(PG, 100 min) Starring Jonah Bobo, Josh Hutcherson, Dax Shepard, Tim Robbins, Kristen Stewart. Directed by Jon Farveau

Zathura: A Space Adventure spins a fantastical yarn about two brothers who are happily sitting around on a sunny afternoon playing a mechanical board game.

Adapted from the children's book by Chris Van Allsburg (Jumanji, The Polar Express), the story is pure popcorn entertainment and Jon Favreau's film is, almost literally, a blast. (After seeing it, children across the country will be asking for Zathura gamesets - available in shops soon.)

Bickering brothers Danny (Bobo) and Walter (Hutcherson) are upset when their father (Robbins) is called in to work, leaving them to their own devices. "You're going to leave us alone in this creepy, old house?" whines six-year-old Danny. "I like mom's house better," says ten-year-old Walter. "So did she. Now it's hers," Robbins replies dryly.

While older sister Lisa (Stewart) sleeps upstairs, supposedly in charge in their father's absence, Danny and Walter play a board game from the basement.

Danny goes first and the game spits out a card which says, "meteor shower, take evasive action". A deluge of molten rocks suddenly destroys the living room.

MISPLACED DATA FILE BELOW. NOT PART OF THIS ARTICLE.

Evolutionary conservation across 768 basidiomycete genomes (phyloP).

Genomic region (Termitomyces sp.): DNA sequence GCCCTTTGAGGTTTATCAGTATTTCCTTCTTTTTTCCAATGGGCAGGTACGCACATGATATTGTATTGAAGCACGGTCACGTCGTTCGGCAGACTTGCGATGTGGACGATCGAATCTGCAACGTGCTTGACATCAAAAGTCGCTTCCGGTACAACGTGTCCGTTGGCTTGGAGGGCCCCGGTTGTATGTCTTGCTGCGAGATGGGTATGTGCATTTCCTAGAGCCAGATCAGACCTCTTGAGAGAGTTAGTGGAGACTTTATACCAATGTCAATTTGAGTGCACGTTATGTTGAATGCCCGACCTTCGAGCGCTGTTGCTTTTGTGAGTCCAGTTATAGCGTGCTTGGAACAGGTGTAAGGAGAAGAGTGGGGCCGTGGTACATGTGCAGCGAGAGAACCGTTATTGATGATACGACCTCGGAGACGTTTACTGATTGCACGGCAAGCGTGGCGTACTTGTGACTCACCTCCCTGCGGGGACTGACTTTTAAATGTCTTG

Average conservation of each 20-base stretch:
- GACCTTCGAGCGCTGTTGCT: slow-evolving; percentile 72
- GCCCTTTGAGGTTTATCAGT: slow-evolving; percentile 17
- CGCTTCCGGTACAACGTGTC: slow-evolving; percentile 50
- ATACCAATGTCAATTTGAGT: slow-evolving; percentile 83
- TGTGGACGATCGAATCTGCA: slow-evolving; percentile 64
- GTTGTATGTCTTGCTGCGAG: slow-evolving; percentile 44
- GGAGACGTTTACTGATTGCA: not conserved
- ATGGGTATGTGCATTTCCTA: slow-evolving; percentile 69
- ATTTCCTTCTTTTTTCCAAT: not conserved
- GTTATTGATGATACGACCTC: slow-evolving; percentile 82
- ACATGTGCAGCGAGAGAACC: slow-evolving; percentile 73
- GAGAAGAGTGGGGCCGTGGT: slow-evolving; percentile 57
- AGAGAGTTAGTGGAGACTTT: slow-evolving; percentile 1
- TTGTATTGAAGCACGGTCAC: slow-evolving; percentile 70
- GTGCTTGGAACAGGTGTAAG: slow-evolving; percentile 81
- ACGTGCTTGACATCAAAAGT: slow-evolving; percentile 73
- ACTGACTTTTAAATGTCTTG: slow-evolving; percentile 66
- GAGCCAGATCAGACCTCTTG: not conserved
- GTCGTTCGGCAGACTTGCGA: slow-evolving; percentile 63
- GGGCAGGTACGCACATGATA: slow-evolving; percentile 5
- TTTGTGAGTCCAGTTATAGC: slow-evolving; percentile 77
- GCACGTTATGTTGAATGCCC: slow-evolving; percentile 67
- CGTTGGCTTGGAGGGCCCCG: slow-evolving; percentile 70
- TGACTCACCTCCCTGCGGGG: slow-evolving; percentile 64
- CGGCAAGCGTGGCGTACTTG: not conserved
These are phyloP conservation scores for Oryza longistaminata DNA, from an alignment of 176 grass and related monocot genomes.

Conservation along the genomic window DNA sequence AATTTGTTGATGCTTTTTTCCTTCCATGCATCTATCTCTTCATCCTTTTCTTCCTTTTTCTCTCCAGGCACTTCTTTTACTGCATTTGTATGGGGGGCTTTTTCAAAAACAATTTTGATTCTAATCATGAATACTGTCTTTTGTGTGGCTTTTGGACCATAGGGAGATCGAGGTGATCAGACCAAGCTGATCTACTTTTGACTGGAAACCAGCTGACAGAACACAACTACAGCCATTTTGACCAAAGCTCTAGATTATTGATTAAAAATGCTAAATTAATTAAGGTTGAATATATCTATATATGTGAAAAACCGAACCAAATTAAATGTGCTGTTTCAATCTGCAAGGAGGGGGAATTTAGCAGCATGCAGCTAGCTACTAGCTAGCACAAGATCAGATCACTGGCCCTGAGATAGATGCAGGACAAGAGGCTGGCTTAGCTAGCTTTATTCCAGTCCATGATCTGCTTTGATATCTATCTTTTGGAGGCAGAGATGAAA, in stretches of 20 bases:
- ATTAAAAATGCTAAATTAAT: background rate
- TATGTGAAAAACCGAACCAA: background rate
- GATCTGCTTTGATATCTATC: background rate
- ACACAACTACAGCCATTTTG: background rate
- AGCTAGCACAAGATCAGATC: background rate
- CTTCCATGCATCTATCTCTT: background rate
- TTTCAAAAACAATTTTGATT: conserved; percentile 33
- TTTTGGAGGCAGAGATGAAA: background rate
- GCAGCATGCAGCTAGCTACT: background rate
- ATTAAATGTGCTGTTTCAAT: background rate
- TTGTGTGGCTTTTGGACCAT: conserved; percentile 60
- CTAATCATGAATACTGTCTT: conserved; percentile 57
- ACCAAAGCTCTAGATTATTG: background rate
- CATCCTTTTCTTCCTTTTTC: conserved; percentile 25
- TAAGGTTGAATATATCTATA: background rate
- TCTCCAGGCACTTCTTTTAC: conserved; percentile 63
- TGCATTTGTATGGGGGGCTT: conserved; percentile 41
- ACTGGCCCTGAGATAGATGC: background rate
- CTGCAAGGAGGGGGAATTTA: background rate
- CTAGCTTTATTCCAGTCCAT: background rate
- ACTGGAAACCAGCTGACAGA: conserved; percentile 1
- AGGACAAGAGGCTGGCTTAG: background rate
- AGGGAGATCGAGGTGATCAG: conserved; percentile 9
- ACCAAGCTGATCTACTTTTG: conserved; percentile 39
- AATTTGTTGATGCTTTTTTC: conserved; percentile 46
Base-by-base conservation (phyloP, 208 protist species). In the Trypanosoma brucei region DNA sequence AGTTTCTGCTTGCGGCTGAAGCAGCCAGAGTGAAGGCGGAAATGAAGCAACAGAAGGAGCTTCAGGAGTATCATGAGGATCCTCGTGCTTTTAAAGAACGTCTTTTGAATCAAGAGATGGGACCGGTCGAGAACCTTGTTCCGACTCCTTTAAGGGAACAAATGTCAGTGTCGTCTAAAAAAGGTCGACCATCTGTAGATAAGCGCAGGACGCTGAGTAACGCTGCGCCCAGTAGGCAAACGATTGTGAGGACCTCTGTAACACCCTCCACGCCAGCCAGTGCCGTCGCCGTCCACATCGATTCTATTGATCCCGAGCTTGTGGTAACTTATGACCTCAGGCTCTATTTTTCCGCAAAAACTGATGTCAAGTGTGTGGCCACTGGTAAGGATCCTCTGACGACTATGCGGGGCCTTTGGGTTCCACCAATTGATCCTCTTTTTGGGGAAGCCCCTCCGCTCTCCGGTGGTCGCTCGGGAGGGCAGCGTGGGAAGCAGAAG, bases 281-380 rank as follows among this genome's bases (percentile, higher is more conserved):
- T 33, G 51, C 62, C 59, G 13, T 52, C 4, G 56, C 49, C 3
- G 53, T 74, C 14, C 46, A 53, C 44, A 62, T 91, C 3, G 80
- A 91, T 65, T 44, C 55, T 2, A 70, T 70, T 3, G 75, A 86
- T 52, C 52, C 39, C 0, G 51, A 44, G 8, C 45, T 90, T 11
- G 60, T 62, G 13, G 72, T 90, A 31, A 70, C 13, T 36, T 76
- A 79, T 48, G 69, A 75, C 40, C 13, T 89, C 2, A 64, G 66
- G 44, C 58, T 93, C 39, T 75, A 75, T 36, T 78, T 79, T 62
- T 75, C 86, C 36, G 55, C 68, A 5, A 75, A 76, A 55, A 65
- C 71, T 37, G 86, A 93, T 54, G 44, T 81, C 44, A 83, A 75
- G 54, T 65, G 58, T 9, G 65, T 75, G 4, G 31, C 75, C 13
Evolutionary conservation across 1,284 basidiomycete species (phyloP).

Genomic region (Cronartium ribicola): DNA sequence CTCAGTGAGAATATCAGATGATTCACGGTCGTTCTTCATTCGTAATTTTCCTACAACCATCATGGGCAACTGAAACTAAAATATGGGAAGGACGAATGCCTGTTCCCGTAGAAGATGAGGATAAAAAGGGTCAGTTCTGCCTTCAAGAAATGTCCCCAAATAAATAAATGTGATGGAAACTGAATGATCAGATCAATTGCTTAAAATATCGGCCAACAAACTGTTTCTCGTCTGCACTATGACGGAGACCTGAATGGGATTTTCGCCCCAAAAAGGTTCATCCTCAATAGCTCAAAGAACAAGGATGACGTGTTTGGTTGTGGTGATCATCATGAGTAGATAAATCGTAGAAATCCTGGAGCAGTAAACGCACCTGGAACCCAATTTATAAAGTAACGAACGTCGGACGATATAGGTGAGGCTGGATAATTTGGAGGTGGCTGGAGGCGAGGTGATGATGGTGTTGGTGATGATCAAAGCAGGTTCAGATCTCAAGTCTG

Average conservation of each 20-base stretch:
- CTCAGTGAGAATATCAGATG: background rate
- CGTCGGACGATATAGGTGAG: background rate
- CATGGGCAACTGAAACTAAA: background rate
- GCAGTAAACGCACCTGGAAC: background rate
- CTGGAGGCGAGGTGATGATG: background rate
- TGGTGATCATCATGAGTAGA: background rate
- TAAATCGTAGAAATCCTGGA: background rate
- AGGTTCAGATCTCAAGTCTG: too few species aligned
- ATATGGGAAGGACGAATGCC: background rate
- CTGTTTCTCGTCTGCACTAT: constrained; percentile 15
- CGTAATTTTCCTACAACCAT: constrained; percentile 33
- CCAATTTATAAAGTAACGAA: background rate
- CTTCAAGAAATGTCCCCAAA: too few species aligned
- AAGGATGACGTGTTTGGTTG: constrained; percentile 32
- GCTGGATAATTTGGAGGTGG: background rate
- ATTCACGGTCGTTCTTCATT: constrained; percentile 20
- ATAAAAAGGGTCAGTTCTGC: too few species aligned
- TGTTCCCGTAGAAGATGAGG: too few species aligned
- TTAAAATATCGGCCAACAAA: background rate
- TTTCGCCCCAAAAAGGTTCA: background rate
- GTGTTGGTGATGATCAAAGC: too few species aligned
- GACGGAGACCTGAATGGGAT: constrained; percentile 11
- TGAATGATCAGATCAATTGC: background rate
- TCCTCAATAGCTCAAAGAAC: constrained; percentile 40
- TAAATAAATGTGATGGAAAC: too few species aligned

The boys survive by hiding in the fireplace. Afterwards, Danny and Walter discover they have been magicallypropelled into the furthest reaches of space, where an astronaut (Shepard) guides them through battles with the deadly Zorgons.

To return home, the boys must finish the game or be lost in space forever. Bobo and Hutcherson strike a pleasing balance between winsome and cute but the film's message - cherish your family - is laid on thick and blissful sibling harmony triumphs by the credits.

Zathura abides by its own peculiar laws of physics. When Danny and Walter first discover their house is in orbit, by opening the front door and walking outside on to what remains of the porch, gravity exists and they can breathe.

Yet minutes later, when the astronaut comes through the same door, he wears an oxygen helmet and spins in zero gravity.

By the finale, the house has been mysteriously de-pressurised, causing the entire contents - kids, et al - to be sucked into the inky void outside.

A major plot twist, suggesting a kink in the space-time continuum, this is never rationalised. Not that it matters.

Director Favreau puts the film into hyperdrive from the start and never looks back, orchestrating a fight with a malfunctioning robot and an explosive showdown with the Zorgon motherships. Despite the terrible name, this is solid family entertainment.